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The Shroud of Turin Rises Again
 

Once again the Shroud rises, as it were, from the grave, attempting to make its way from medieval relic to the realm of modern science and technology. The Shroud itself is on public display at the Catholic Cathedral of Turin, Italy. About two million people -- including Pope Benedict XVI -- are expected to view the Shroud while it's on view for six weeks in April and May, 2010. It is perhaps fitting that the Pope would travel to Turin to visit the Shroud during a time when he faces up to his own humiliation over the handling of the child abuse scandals in his church. Is this pilgrimage by way of expiation, or is it merely an attempt to change the subject?

In any case, Benedict is not the only one to welcome the Shroud's reappearance. The History Channel recently focused on it, airing "Shroud of Turin: The Real Face of Jesus," during Holy Week. If you thought that programmers at the History Channel might come up with a dispassionate analysis of what we know about the Shroud, forget-about-it. This was infotainment at its worst. With suggestions that their methodology was somehow scientifically grounded, producers of the show invited Ray Downing, a graphic artist, to convert the vague, two dimensional image on the Shroud, into a full color, highly detailed 3D illustration. I have reproduced part of his work, that having to do with the face of Jesus, below.

Boy, was Downing creative! One could, of course, expect as much from a show which promises to reveal for the first time in all of human history, "The Real Face of Jesus!" Downing purports to do even more. He reconstructs the entire body, from head to toe, with every strand of hair, every wound and scar in photorealistic detail. As the promo piece on Downing's website puts it: "Science and religion join together, bringing cutting-edge computer technology to an ancient stretch of fabric, and creating a living, moving 3D image of the man." The only problem is, this "real Jesus" ends up looking a lot like the Renaissance paintings that were being produced by the artists of France and Italy during the time that the Shroud first, mysteriously appeared. (Note the side-by-side comparison at the bottom of this page.) To me, the visage in this photo more closely resembles an Italian fashion model or movie star than a native of first century Galilee and Judea.

Shroud of Turin Face

The Face of Jesus?

3D artists have attempted to extract a photorealistic image from shadowy markings on the Shroud. Click to Play.

Further, those who are familiar with how to use 3D computer graphics software can confirm that there is more artistry than science involved in creating such an image. It is not surprising that this image of the face and figure of Jesus so nicely resembles the public's preconception of how Jesus must have looked. This face has become very familiar to us after centuries of viewing the art treasures of the Western canon. The fact is, no one knows what Jesus of Nazareth actually looked liked, and this 21st century effort brings us no closer to the living Christ. Rather, it reminds us why Hebrew Bible prophets and 16th century reformers attempted in God's name to do away with such idols and icons. By confusing fiction and fact, by substituting superstition for "a faith in things unseen," and by placing a relic where the living God belongs, such images become lethal to genuine piety, let alone understanding.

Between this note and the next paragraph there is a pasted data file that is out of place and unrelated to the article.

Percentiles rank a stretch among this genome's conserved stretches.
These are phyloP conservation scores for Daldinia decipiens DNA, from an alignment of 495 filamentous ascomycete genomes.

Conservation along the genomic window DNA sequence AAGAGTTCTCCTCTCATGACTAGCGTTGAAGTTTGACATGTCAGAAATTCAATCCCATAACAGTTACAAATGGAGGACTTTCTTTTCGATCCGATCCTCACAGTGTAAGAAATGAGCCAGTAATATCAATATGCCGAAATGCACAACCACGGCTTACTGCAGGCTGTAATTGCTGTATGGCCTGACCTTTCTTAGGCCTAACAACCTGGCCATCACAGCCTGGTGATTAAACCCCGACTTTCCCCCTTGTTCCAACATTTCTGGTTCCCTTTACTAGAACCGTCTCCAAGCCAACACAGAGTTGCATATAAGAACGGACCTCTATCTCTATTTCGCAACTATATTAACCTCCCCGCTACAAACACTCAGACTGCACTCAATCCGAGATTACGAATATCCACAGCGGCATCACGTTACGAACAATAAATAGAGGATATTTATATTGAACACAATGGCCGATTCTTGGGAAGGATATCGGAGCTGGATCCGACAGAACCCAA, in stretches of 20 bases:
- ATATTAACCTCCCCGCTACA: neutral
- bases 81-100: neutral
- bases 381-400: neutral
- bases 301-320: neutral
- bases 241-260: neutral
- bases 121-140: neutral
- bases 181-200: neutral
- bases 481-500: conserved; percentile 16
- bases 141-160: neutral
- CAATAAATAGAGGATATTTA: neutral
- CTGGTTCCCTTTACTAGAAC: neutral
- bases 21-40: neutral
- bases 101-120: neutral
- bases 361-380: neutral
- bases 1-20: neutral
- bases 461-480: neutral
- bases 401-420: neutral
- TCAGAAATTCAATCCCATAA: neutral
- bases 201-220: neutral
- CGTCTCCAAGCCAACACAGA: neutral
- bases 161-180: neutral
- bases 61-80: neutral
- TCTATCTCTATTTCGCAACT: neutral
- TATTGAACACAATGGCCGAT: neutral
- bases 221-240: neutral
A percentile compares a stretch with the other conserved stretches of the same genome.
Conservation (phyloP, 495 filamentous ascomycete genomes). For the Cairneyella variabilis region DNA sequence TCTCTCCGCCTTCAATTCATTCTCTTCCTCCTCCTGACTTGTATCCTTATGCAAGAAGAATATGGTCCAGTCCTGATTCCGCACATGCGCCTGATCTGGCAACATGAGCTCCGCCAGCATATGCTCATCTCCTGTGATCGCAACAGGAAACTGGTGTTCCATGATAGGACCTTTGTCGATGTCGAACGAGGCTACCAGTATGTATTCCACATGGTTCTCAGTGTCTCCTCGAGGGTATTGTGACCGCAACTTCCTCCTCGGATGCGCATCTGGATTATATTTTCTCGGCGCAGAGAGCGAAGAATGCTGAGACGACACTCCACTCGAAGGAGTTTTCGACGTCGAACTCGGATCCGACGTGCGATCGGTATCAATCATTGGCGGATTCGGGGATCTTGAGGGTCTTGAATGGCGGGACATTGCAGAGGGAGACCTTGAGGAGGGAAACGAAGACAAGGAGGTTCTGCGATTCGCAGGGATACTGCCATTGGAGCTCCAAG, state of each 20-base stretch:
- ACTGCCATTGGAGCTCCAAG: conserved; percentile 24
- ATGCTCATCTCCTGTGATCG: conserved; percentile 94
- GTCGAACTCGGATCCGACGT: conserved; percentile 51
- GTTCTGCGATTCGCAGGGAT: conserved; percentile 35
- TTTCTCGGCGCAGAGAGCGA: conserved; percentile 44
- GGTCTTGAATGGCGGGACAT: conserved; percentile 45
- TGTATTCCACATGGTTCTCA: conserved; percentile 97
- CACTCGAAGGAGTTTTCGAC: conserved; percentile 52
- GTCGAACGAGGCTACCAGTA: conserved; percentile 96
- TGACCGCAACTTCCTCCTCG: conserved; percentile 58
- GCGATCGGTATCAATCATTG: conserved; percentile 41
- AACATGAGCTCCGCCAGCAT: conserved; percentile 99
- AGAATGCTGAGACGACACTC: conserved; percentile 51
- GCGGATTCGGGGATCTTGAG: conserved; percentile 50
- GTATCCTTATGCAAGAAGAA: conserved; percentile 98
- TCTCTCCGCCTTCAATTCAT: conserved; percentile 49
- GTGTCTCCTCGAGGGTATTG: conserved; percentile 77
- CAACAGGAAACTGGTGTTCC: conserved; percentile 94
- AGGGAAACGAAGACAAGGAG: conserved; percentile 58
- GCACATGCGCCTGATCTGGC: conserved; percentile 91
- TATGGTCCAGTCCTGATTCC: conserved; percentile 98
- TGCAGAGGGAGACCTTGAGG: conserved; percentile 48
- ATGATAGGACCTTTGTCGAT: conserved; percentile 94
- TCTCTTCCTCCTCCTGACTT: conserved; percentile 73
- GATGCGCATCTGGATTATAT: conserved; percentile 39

Note how the distinctive features of Antonio Allegri's 16th century painting on the left include the long, thin nose, refined lips, and gracefully curly hair. These are all signature qualities of a Renaissance painting of Jesus and are mirrored in Ariel Agemian's work from 1935, nearly 400 years later. The Ray Downing rendering of the Shroud image is remarkably similar. By contrast, the BBC commissioned an artist to build the face of Jesus around an actual skull found in what would have been Galilee or Judea. Notice the darker complextion, wider nose, thicker lips. This image may not tug on the heart strings, but it just might be a closer gestimate of what the historical Jesus looked like.

Renaissance Jesus Computuer Jesus

The J.Paul Getty Museum
Head of Christ
Antonio Allegri
1489 - 1534

No computer necessary

A BBC rendering of Jesus, computer assisted, attempts to produce a likeness of what a first century male born in Galilee or Judea might have looked like.

Armenian artist P. Ariel Agemian created this modern "icon" in 1935 using the Shroud image as his model.

No computer necessary

 

For more on the "Face and Figure of Jesus."

Charles Henderson

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The Rev. Charles P. Henderson is a Presbyterian minister and author of Faith, Science and the Future, published in 1994 by CrossCurrents Press. He is also the author of God and Science (John Knox / Westminster, 1986) which he is now rewriting to incorporate more recent developments in the conversation taking place between scientists and theologians. He has also written widely for such publications as The New York Times, The Nation, Commonweal, The Christian Century and others.

For further information about Charles Henderson.